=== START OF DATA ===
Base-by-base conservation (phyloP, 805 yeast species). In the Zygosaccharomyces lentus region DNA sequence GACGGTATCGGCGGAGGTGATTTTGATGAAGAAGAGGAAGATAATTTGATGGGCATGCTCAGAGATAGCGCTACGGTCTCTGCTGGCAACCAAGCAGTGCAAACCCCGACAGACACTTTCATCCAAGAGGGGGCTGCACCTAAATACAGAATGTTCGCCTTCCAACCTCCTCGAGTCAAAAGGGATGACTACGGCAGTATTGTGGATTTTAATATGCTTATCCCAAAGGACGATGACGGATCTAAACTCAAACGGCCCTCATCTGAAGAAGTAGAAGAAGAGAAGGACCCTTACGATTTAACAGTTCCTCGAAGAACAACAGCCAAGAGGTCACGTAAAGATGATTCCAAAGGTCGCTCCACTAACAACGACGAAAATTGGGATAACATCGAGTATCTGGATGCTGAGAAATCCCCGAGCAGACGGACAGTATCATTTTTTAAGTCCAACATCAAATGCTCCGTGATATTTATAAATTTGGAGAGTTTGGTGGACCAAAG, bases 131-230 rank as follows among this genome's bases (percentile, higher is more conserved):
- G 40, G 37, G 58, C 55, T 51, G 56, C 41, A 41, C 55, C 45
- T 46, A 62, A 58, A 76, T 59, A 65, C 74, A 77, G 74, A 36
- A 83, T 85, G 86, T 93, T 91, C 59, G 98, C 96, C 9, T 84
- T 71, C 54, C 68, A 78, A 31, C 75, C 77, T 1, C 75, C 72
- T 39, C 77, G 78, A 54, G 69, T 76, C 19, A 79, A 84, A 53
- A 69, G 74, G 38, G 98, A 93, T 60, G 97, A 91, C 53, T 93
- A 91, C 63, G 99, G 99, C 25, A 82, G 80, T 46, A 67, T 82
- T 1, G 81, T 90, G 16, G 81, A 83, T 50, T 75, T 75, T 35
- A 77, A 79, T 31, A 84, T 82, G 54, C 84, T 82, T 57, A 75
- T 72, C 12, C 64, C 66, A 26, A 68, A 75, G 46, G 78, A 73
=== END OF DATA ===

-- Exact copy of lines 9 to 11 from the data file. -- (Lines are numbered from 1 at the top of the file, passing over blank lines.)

- T 1, G 81, T 90, G 16, G 81, A 83, T 50, T 75, T 75, T 35
- A 77, A 79, T 31, A 84, T 82, G 54, C 84, T 82, T 57, A 75
- T 72, C 12, C 64, C 66, A 26, A 68, A 75, G 46, G 78, A 73